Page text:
Device Registration

In Part 1 and Part 2 of this walkthrough, we successfully built a custom API for our lōm mobile application that allows users to register and log in. In this tutorial, we’ll create a new API endpoint that allows devices to perform on-demand registration.

Add Smart Pot

Pairing a device to the user’s account is one of the more complicated steps when initially setting up a consumer product. There are many different ways to accomplish this. The lōm product uses an access point mechanism where the user’s mobile phone is connected to an access point on the physical device itself. The registration flow is described below:

  1. The lōm device exposes an access point.
  2. The lōm mobile app connects the user’s phone to the access point.
  3. The lōm mobile app connects the device to the user’s WiFi.
  4. The lōm mobile app sends the user’s token to the device.
  5. The device requests a registration endpoint using the user’s token.
  6. The registration endpoint creates the device and access key pair.
  7. The device connects directly to Losant’s MQTT broker.
  8. The lōm mobile app connects the user’s mobile device back to their WiFi.

This guide details steps 5 and 6, which create an Experience Endpoint for registration. The other steps are specific to the actual hardware used and are outside the scope of this guide.

Step One: Create the POST /devices Endpoint

The first step is to create the POST /devices endpoint that your device can use to register itself:

Register Endpoint

  1. Set the Method to POST.
  2. Set the Route to /devices.
  3. Add a Description.
  4. Set the Access Control to Any authenticated user.

Unlike the /users and /auth endpoints, this endpoint requires a valid user token. The lōm app does not require the use of user groups, so any authenticated user is allowed to request this endpoint. User groups allow you to granularly define access to specific endpoints for subsets of your Experience Users.

Step Two: Create a Workflow Triggered by the Endpoint

The next step is to create a workflow that is triggered by this endpoint. This workflow does several things:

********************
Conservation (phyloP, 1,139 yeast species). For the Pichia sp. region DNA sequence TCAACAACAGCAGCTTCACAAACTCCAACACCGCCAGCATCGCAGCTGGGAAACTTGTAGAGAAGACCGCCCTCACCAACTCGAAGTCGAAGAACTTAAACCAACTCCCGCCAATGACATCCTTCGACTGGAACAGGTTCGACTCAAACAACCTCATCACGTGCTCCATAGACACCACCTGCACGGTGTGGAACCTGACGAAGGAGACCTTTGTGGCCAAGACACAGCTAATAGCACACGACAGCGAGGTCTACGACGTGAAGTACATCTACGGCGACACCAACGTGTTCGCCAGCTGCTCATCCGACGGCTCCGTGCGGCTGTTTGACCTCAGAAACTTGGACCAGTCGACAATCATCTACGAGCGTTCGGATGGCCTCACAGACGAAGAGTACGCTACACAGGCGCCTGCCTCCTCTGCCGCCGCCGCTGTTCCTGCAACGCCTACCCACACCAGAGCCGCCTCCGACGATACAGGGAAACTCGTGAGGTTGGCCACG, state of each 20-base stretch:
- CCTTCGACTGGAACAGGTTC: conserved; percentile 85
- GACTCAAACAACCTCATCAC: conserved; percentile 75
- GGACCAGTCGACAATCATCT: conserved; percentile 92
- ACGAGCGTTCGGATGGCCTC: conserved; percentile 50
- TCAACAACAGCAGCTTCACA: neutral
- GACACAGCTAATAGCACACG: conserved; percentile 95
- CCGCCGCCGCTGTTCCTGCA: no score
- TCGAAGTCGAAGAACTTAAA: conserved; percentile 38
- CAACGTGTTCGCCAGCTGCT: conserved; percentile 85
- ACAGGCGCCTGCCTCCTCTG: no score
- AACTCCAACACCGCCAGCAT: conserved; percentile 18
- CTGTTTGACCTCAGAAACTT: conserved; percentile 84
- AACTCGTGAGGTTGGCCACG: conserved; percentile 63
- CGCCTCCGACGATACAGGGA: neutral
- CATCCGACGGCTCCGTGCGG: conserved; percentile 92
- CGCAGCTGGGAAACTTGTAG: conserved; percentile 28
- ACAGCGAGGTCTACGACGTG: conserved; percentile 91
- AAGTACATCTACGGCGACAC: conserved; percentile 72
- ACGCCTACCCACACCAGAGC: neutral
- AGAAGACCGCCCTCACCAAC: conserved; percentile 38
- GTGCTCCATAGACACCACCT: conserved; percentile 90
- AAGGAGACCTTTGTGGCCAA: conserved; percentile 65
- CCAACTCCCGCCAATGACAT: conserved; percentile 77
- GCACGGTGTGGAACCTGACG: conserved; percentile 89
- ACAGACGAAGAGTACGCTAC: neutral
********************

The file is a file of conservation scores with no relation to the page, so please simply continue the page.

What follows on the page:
1. Validates that the manufacturer ID sent by the device is valid.
  2. Creates a new device within Losant.
  3. Links the device to the user using device tags.
  4. Creates an access key pair for the newly created device.

This endpoint requires two fields in its body:

  • A custom name provided by the user
  • A manufacturer ID

This ID can be anything as long as it is unique for each device. A MAC address or a Bluetooth ID work well, but it can be any identifier you want. The endpoint then replies with the new device ID, an access key, and an access secret.

POST /devices

Body:

{
  "deviceName": "custom-device-name",
  "manufacturerId": "000000"
}

Response:

{
  "deviceId": "new-device-id",
  "accessKey": "device-access-key",
  "accessSecret": "device-access-secret"
}

Like all endpoint workflows, start by adding an Endpoint trigger to the canvas.

Endpoint Trigger

The only required configuration option is to set the Endpoint Method / Route to POST /devices. This workflow triggers whenever the POST /devices endpoint is requested.

Step Three: Add Validation

The next step is to add some validation to ensure the client provides the manufacturer ID and the custom device name. Add a Conditional node and an Endpoint Reply node to the canvas.

Validate Input

  1. Set the Expression on the Conditional Node to {{ data.body.manufacturerId }} && {{ data.body.deviceName }}. This verifies that both “manufacturerId” and “deviceName” are present on the POST body.
  2. Set the Response Code Template to 400 on the Endpoint Reply node. 400 is the HTTP status code for Bad Request.
  3. Set the Response Body Template on the Endpoint Reply node to { "error": "manufacturerId and deviceName are required." }.

Now if a client makes a request against the lōm API to register a device and does not provide all required fields, the API will respond with a 400 (Bad Request).

Step Four: Check Manufacturer ID

The next step is to check that the manufacturer ID that was supplied is valid.

Validate ID

Since this check is so specific to each use-case, this workflow simply adds a representative conditional node that always returns true. In practice, this is the place you’d query some collection of valid IDs. What represents a valid ID is up to you. If the ID is invalid, the API returns a 400 (Bad Request) back to the user.